Social Media's Role in Privacy Breaches

Educate Your Medical Employees on Social Media HIPAA Violations

Female doctor in medical office
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Social media is a growing area of concern for violations of patient privacy (HIPAA). Breaches by individual employees harm patients and place the facility at risk. You may think."Everyone knows what HIPAA is," but apparently some don't, or they simply don't care.

HIPAA Breaches on Social Media

HIPAA breaches by employees can occur in many ways, however, social media seems like the easiest way to get caught.

Even though there are countless incidents of firings, lawsuits, and even criminal and civil charges, employees continue to post information on Facebook, Twitter, and other social media. Employers offer training and education on HIPAA, but employees continue posting what they think are innocent posts.

It is important for all facilities that are considered a covered entity under HIPAA to have a social media policy in place in order to be protected from any negative outcomes. Although it is impossible to stop all privacy breaches committed by employees, employers should take every necessary action to discourage employees from accessing information without authorization or sharing information without authorization. Employers should also include regular HIPAA training and reminders into the culture of their medical facility.

Examples of Social Media HIPAA Violations

Here are a few examples of how employees were caught violating HIPAA by posting patient information to their social media page.

  • A paramedic posted information on a social media site about a sexual assault victim. Although the victim's name was not disclosed, the paramedic detailed enough information in the post that the media was able to discover the identity of the victim and where she lived. The plaintiff filed a lawsuit against the paramedic and the emergency service he worked for due to privacy violations.
  • Two nurses took pictures of a patient's x-rays showing a sex device lodged in his rectum with their cell phones and one of the nurses posted the pictures on a social media site. Both nurses were fired but no charges filed because the nurse took down her social media page and no evidence of a HIPAA violation was found. However, the case was turned over to the FBI for investigation.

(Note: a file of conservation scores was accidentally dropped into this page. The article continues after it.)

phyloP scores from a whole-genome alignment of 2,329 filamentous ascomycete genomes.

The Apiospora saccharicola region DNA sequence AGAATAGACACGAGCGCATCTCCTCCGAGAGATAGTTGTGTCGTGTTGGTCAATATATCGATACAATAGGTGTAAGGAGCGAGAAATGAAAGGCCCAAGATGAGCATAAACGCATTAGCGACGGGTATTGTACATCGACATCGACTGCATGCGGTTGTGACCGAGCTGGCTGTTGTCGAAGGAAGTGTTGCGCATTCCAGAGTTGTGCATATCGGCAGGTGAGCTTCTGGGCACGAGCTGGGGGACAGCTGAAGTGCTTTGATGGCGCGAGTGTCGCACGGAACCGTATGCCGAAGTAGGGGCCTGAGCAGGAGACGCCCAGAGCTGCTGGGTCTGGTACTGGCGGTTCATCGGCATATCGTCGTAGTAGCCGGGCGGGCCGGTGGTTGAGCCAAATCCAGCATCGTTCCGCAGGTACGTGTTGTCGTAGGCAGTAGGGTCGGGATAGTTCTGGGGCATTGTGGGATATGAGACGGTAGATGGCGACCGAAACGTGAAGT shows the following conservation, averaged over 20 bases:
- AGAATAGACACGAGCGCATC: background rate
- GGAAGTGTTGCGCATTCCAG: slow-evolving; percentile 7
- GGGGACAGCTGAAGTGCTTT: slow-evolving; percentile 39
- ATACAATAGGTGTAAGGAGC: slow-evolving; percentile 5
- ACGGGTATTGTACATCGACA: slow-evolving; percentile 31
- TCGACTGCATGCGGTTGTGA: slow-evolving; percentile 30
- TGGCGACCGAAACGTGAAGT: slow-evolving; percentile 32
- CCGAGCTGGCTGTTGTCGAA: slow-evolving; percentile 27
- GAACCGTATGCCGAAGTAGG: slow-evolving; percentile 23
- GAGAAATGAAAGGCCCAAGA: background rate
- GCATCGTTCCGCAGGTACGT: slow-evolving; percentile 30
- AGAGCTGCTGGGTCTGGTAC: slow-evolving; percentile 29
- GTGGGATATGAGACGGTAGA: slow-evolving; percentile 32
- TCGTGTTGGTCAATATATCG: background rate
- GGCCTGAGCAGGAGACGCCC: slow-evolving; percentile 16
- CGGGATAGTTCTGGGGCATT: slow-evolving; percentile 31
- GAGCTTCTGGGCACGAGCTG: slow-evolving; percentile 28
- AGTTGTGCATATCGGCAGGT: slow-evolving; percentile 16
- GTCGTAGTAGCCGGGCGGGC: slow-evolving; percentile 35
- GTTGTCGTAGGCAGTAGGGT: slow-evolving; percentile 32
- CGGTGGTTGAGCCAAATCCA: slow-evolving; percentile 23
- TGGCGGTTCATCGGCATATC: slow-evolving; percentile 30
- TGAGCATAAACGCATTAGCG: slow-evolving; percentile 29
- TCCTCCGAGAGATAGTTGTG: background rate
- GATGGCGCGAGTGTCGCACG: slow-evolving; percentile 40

• An emergency medical technician was fired after taking photos with his cell phone of a murder victim and posting them on a social media site. The EMT had to surrender his EMT license and perform 200 hours of community service. The fire station he worked for did not face any charges.
  • A few nurses who work together in a hospital emergency department were fired for discussing patients on a social media site. Even though they did not post any identifying information, they still violated the hospital's HIPAA policy.
  • A temporary employee posted a photo of a medical record with the patient's full name and date of admission to his social media page. Although other posters advised him that it was a HIPAA violation, he chose to keep the post up and even defended his reason for posting it saying "It's just a name..." among other things. The worst part of this story is that the employee was making fun of the patient's condition.
  • A nursing home employee took a photo of a resident's genitals with a cell phone. The employee sent the photo to a friend who posted it on a social media site. The employee was fired and both were charged with invasion of privacy and conspiracy.
  • A nurse was fired after posting on her social media page about an alleged cop-killer she treated even though she did not discuss the details of his condition, his name or any other identifying information. This one detail was enough to identify the individual.

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